Proceed with immense caution when it comes to 'challenges' if you think booze is a big problem.

Updated: May 22, 2020

In a few days the next Dry July challenge will be kicking off. This amazing charity is all about raising awareness and funds for cancer - and it's a terrific idea if you're a **'normie' when it comes to grog (in other words, you can safely enjoy a few without ending up in strife.)

Truth is - too many of us aren't normies when it comes to grog. And we still aren't talking about this in a fair dinkum way, so I will. Because July can be a deadly time for some.

Seriously - you need to think about this: if you're considering doing the challenge (any kind of challenge) but you're worried (deep down) about your alcohol use, then can I lovingly suggest that you listen to that still, small voice...

Allow me to throw myself under the bus to explain:

I, myself, took part in numerous Dry July's during my illustrious drinking days. Because like anyone I love raising funds for a good cause and challenging myself. But for me, here's what happened: I would quite easily plow through a month off the booze, and then - well, it was carnage. Absolute carnage.

See - I'd force myself to get through those 31 days and then I'd smugly declare to all and sundry who were concerned about me that I'd just nailed Dry July and therefore couldn't possibly be an alcoholic thank you very much ... and then - I'd proceed to get as hammered as humanly possible for the next week just to make up for lost time.

Those binges put me in hospital twice.

Back in the day I honest-to-God thought that alcoholics were those (other) unfortunate people on the street who started their days by sipping out of a brown paper bag and then drank all day, or at least every day. That wasn't me. So I figured I was in the clear.

Turns out I wasn't. Turns out going 'dry' for a month was a deadly idea for me. Turns out I was just a garden variety alcoholic a few steps away from utter destruction and has simply fooled myself that because I had good hair and a mortgage and a job all was well in the world.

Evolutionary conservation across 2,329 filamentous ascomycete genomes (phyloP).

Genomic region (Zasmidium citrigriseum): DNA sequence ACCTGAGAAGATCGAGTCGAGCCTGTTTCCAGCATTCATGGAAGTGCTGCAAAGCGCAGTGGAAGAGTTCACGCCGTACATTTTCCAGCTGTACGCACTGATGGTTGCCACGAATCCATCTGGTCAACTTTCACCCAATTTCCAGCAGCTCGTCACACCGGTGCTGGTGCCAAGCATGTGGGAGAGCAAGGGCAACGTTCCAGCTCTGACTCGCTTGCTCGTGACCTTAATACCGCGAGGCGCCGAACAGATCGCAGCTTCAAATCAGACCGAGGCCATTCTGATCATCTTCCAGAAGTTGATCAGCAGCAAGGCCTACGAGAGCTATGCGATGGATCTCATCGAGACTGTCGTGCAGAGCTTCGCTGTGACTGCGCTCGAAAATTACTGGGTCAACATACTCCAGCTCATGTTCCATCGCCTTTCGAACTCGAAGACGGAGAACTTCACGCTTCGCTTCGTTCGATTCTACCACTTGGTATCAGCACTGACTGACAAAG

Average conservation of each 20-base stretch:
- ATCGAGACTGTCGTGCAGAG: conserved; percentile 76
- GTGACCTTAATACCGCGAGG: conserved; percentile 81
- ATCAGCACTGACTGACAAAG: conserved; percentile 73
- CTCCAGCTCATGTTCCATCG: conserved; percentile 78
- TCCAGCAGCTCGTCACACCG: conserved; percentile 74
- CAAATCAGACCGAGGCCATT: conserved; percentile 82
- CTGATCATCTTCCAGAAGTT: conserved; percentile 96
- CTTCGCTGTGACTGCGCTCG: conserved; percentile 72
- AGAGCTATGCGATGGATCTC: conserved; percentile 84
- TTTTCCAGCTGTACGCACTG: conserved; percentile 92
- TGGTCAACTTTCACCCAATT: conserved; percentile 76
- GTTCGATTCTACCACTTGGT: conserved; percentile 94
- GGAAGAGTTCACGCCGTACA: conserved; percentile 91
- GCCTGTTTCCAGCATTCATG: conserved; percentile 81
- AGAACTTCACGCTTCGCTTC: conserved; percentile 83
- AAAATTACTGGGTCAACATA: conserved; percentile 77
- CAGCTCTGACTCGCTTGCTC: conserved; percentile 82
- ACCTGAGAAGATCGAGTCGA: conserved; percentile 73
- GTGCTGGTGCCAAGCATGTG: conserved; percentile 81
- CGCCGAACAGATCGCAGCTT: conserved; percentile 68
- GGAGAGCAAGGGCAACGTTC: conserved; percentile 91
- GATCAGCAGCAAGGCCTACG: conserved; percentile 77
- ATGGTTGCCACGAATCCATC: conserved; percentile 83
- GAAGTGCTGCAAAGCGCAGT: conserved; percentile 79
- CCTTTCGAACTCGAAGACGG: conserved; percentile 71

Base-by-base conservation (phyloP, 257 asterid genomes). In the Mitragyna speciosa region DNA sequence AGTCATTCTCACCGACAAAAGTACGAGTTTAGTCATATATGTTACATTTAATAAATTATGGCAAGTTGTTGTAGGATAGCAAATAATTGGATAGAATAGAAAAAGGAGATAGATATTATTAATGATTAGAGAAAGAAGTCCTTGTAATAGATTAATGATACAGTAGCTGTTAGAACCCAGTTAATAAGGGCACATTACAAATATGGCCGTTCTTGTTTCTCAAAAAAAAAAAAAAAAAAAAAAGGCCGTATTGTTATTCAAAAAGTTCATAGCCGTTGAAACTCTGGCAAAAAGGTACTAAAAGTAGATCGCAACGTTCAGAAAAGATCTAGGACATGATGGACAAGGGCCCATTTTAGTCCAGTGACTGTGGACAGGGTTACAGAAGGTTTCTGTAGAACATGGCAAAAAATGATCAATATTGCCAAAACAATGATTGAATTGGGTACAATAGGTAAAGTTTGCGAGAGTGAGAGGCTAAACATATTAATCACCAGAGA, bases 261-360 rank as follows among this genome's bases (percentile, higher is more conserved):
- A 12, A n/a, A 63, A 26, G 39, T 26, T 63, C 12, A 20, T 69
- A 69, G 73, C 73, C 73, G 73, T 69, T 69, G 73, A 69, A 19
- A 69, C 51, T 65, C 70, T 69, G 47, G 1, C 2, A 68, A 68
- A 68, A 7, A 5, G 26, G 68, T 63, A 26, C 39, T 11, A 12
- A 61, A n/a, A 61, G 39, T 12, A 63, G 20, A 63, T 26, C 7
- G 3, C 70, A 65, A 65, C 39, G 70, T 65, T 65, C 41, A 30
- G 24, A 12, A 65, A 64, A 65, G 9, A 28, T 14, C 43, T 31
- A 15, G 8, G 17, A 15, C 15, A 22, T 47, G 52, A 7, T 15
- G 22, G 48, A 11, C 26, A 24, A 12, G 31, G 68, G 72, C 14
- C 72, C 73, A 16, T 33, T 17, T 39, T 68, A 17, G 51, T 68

All was not well. I was a classic case of an undiagnosed / untreated alcoholic - slipping through the cracks and being dismissed my doctors and casual acquaintances as being in need of urgent attention. Because my day-time game face was strong. And because I was a liar who did whatever I could to protect the thinly veiled image of a life not falling apart.

My point is : if you ''think'' you have a serious problem with booze - please take a moment to think some more, and please - don't look to a one month challenge as your answer - because you're going to need something far more serious to help you fight this deadly, progressive disease that lives in our society and pretends to be an 'Australian'.

Make a donation to the Dry July charity - heck yeah - go for it if that's your heart's genuine desire (to raise funds for cancer) ... but leave 30 day challenges to those who aren't fighting something sinister, and get yourself some help.

This is a helpful 'is my drinking a problem' questionnaire from AA that might give you a nudge:

Some facts on alcohol and cancer are here, too:

Stay safe lovely ones - and remember - you are NOT ALONE if your drinking is a problem.

Turns out that you're in good company.

As always - these messages are delivered with nothing but love. Never judgement. Just a heartfelt desire to share the truth in the hope it might strike a chord with someone else out there falling through the cracks.

For those taking part in 2020 > the links to Dry July are here.

Much love -


CEO / Founder, Sober in the Country Ltd

** Disclaimer 1 : I refer in this article to those who can drink safely or in moderation as ''normies'' merely for illustrative purposes. Because society is pretty cruel about viewing those of us who battle as 'not normal' ... when in fact ... I personally reckon struggling with booze is more normal than it isn't. But that's a whole other blog for a whole other day!! None of us are more normal than anyone else - this is purely for illustrative purposes, to be clear.

** Disclaimer II : we also fully acknowledge that for some people, challenges like this can be an amazing (if sometimes unexpected) springboard to a journey to health and even sobriety and huge positive change - and that's AWESOME. We are clearly talking about a specific situation here, but we really need to acknowledge this because this isn't intended as discouragement of any kind for those who aren't in a dangerous place.

Shanna overcame her alcoholism in rural Australia and created a national charity to help get real conversations and support to the overlooked demographic of hard working rural and regional Australians who couldn't find support locally.

Shanna overcame her alcoholism almost 6 years ago in rural Australia and created SITC - a national charity - to help get real conversations and support to the overlooked demographic of hard working rural and regional Australians who couldn't find support locally.

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